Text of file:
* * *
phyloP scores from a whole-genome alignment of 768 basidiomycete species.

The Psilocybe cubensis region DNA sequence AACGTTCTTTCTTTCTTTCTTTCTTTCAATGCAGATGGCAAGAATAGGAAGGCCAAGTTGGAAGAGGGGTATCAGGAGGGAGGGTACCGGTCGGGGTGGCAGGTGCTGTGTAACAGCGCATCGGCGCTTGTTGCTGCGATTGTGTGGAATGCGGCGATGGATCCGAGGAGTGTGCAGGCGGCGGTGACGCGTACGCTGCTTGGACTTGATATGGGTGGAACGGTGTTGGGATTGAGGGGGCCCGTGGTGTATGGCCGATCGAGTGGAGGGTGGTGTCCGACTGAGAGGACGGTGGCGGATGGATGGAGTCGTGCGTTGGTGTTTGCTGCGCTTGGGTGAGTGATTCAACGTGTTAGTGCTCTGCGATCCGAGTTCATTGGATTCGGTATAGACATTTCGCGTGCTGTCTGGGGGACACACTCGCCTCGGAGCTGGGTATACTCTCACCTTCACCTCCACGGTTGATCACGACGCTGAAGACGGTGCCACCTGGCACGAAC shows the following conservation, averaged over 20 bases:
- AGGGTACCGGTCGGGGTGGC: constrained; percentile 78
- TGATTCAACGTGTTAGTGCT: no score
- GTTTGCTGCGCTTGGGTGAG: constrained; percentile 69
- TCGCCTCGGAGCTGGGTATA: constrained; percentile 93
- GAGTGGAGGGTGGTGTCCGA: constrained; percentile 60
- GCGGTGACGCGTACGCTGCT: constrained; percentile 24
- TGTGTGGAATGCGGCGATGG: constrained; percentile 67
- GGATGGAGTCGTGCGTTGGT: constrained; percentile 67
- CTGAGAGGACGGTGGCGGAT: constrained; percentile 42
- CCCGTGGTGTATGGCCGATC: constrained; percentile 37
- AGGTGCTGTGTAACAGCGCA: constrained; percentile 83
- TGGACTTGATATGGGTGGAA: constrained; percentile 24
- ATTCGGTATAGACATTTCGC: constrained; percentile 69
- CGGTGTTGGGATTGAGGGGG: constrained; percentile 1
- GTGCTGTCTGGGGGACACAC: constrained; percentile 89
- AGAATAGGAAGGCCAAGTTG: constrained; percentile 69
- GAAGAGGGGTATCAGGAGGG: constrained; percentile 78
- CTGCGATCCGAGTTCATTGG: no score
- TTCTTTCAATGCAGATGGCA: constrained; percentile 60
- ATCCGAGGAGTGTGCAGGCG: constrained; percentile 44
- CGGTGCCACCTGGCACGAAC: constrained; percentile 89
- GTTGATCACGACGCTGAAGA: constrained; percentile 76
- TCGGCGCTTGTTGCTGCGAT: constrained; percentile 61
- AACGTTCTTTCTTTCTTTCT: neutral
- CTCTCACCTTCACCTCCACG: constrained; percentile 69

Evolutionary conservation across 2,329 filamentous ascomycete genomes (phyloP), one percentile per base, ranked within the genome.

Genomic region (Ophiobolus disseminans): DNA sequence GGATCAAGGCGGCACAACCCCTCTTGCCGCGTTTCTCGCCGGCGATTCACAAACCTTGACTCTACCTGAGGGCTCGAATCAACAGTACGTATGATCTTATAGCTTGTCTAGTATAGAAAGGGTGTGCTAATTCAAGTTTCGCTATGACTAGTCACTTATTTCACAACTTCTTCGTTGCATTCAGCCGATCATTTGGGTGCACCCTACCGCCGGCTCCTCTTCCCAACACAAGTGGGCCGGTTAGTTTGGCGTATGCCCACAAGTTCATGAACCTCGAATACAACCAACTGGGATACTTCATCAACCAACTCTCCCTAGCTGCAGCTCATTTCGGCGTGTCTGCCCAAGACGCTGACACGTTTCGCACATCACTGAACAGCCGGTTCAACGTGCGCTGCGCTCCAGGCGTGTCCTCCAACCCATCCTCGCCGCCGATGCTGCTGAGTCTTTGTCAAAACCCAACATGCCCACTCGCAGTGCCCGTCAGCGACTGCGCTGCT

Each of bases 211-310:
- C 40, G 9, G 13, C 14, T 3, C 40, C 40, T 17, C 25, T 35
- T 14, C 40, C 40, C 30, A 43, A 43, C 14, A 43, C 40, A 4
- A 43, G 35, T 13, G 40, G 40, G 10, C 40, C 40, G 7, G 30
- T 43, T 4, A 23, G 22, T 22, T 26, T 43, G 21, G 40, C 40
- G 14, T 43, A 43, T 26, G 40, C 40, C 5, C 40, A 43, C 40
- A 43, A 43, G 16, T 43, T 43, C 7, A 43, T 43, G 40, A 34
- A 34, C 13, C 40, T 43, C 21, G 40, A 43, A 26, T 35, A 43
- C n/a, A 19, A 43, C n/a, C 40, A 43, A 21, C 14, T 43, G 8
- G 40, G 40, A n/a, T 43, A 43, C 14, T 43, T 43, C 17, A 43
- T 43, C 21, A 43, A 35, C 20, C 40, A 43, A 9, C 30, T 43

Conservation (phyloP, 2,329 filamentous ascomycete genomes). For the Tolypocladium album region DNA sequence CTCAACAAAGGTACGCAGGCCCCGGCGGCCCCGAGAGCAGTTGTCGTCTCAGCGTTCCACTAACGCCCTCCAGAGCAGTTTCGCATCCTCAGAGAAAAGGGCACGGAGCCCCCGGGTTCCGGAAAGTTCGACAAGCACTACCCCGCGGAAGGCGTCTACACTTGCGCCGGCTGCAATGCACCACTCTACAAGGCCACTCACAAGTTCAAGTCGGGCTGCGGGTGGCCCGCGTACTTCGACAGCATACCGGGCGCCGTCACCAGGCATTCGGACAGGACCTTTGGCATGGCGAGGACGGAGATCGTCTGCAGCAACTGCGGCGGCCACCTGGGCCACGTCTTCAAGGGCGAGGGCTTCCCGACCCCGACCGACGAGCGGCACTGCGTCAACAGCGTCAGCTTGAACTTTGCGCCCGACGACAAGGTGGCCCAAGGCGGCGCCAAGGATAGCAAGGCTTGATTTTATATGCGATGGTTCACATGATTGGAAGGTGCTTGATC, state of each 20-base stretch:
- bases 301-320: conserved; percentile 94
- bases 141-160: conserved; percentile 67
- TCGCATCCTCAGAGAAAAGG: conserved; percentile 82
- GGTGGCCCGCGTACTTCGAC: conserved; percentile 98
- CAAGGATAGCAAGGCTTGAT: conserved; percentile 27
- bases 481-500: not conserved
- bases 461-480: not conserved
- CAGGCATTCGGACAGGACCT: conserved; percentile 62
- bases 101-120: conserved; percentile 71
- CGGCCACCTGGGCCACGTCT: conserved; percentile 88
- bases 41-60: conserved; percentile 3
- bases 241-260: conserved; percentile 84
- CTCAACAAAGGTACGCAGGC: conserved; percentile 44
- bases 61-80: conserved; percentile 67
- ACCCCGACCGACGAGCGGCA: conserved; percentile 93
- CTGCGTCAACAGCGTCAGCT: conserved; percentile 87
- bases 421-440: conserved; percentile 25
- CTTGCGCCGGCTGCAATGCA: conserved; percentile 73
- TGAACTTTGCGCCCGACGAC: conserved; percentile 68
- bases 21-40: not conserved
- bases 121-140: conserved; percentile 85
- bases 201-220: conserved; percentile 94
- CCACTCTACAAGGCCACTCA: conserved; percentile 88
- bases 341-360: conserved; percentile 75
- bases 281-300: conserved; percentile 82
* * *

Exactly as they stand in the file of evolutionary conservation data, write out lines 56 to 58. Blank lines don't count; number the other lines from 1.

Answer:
- ACCCCGACCGACGAGCGGCA: conserved; percentile 93
- CTGCGTCAACAGCGTCAGCT: conserved; percentile 87
- bases 421-440: conserved; percentile 25